Her uphill battle: unify workers as one voice

By Tom Zucco, Times Staff Writer
Published June 17, 2007

The numbers aren't good, because the numbers aren't there. Union membership dipped from 15.7 percent of the U.S. work force in 2005 to 15.4 percent last year. Florida unions dwindled from 5.4 to 5.2 percent.

Compare that to the mid 1950s, when 36 percent of American workers were unionized.

Into this battle for survival steps Cheryl Schroeder, 47, a pickup-driving, card-carrying optimist from Plant City.

Schroeder, who 22 years ago began filling in as an office manager for the Pasco County teachers' union, is now in her fourth year as executive director of the West Central Florida Federation of Labor. She's one of the highest-ranking female union officials in Florida, and the first to lead it.

That's unusual. Other than United Mine Workers organizer Mary "Mother" Jones, United Farm Workers co-founder Dolores Huerta and a few others, labor leaders have been men.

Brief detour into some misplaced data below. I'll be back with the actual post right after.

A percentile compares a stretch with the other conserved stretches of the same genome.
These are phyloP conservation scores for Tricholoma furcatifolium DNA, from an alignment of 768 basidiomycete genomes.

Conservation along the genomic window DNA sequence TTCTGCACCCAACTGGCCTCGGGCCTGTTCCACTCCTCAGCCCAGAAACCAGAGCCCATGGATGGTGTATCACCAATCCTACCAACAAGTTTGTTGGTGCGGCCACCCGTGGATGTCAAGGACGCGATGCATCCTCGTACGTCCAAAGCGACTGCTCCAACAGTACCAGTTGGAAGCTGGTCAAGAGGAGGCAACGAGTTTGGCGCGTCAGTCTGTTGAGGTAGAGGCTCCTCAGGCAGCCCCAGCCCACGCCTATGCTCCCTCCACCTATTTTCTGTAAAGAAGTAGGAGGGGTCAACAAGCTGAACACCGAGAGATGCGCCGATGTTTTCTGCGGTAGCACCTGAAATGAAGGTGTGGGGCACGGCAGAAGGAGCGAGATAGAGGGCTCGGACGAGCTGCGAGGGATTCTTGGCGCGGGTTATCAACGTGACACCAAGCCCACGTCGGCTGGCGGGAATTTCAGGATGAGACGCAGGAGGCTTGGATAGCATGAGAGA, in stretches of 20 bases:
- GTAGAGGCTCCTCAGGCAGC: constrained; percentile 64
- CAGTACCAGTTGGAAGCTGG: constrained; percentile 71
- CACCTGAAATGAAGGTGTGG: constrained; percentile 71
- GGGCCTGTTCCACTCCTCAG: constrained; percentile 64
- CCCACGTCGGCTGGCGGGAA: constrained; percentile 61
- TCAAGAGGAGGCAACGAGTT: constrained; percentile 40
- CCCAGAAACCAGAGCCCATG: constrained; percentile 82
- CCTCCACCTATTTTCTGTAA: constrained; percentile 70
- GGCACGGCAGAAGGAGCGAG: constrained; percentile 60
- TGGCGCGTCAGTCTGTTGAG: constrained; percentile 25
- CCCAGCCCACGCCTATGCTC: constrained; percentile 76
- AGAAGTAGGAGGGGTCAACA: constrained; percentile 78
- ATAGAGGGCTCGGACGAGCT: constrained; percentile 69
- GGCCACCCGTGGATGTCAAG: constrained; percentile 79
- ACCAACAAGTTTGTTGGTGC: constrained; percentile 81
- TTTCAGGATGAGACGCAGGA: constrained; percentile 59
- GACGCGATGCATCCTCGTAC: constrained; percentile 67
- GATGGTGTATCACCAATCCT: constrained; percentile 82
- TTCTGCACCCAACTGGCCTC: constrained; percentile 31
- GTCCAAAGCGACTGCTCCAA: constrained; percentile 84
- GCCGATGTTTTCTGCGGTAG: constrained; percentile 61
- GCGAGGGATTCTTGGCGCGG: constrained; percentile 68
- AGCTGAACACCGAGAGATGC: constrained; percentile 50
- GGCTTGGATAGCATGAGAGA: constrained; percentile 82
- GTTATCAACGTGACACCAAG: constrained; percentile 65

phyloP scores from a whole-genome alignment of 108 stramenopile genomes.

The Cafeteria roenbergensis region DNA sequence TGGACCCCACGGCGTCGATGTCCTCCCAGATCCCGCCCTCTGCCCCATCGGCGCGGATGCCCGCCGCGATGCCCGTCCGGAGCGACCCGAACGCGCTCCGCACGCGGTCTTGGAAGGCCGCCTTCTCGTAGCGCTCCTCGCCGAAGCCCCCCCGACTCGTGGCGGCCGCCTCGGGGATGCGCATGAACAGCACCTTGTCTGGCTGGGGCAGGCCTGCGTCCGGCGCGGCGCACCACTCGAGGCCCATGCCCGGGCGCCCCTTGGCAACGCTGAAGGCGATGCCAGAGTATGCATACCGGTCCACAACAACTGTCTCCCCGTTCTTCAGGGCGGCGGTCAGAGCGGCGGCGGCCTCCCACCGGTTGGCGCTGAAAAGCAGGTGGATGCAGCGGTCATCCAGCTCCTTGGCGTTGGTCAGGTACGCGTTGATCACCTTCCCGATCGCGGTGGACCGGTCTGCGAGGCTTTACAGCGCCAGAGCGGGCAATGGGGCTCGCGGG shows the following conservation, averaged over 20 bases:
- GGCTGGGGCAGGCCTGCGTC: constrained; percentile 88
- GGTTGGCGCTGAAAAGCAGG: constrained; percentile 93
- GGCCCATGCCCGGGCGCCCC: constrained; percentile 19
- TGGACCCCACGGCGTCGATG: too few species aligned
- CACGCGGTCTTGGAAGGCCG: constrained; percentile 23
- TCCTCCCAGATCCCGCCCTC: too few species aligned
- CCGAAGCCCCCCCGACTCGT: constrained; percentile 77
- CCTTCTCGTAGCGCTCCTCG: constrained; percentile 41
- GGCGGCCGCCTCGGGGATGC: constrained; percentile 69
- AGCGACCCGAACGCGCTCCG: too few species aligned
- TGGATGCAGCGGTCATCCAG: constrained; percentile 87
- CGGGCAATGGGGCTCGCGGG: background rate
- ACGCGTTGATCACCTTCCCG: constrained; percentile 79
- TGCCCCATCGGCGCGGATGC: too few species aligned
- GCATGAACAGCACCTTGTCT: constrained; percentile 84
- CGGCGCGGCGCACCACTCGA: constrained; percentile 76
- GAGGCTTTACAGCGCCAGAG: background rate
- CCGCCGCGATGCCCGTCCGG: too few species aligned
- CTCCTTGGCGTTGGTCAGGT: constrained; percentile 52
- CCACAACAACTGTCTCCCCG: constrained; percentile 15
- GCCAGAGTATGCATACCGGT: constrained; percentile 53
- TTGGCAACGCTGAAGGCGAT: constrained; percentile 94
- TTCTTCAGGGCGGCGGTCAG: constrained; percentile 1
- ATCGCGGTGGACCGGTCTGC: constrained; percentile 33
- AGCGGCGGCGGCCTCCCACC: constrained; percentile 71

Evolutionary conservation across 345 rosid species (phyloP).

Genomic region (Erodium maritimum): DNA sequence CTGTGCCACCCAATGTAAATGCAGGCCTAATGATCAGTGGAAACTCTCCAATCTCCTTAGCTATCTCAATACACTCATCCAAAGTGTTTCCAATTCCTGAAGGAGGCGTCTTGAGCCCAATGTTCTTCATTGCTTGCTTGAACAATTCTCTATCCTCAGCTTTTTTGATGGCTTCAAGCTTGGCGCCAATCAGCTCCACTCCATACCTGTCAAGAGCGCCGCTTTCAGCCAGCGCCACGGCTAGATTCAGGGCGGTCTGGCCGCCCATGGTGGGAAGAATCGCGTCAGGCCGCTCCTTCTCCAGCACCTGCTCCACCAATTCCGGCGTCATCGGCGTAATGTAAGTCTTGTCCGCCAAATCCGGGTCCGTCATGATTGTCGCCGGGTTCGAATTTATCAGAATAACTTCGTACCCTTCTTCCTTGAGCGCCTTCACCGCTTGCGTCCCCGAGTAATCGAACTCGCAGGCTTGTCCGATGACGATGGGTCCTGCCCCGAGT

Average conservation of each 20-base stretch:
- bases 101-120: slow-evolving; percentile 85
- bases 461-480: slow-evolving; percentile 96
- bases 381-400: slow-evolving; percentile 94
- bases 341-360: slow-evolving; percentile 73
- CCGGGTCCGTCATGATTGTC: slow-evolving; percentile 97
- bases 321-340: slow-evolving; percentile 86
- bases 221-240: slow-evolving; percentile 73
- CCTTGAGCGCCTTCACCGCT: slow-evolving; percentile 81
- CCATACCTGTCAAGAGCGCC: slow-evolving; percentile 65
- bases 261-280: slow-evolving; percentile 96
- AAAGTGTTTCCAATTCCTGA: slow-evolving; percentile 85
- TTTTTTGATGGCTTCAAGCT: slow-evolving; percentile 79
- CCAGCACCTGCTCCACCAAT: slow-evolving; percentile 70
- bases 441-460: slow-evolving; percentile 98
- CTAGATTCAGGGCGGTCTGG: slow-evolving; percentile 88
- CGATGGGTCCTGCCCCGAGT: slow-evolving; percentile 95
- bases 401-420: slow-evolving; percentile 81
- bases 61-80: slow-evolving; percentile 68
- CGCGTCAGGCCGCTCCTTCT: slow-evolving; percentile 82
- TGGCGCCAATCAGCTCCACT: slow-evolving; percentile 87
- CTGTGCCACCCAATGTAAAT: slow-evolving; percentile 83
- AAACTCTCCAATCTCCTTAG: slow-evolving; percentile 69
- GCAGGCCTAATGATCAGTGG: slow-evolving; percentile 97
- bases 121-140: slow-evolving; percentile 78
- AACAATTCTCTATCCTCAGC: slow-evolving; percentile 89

But in 2006, nearly half of all union members, or 6.7-million workers, were women.

"It was difficult when I first started as executive director, " Schroeder said. "I spent the first year convincing people I wasn't just here to answer the phone."

Still, the larger issue of declining membership remains, and Schroeder has an uphill climb. Florida has a big service-oriented work force, a lot of people working for low wages, and a business community that generally sees unions as unnecessary.

Schroeder had done organizing for the United Auto Workers in other states, but this job is different. The federation represents about 125, 000 workers in 85 labor unions in 12 west-central Florida counties. From ironworkers to teachers, Schroeder, who earns $52, 000 a year, wants them to speak with one voice.

Her latest cause: the Employee Free Choice Act, a proposed law that would add to the National Labor Relations Act by establishing stronger penalties for violation of employee rights when workers want to form a union. The measure passed the House and will be debated this week in the Senate. President Bush said he will veto it.

"What you see in Florida are unions that have work to do, but are up to the challenge, " Schroeder said. "This is a wonderful time for unions, because the middle class is shrinking. People are looking for answers."

Yes, she added, a woman in her position is rare.

"But every once in a while, " she said, "one of us slips in."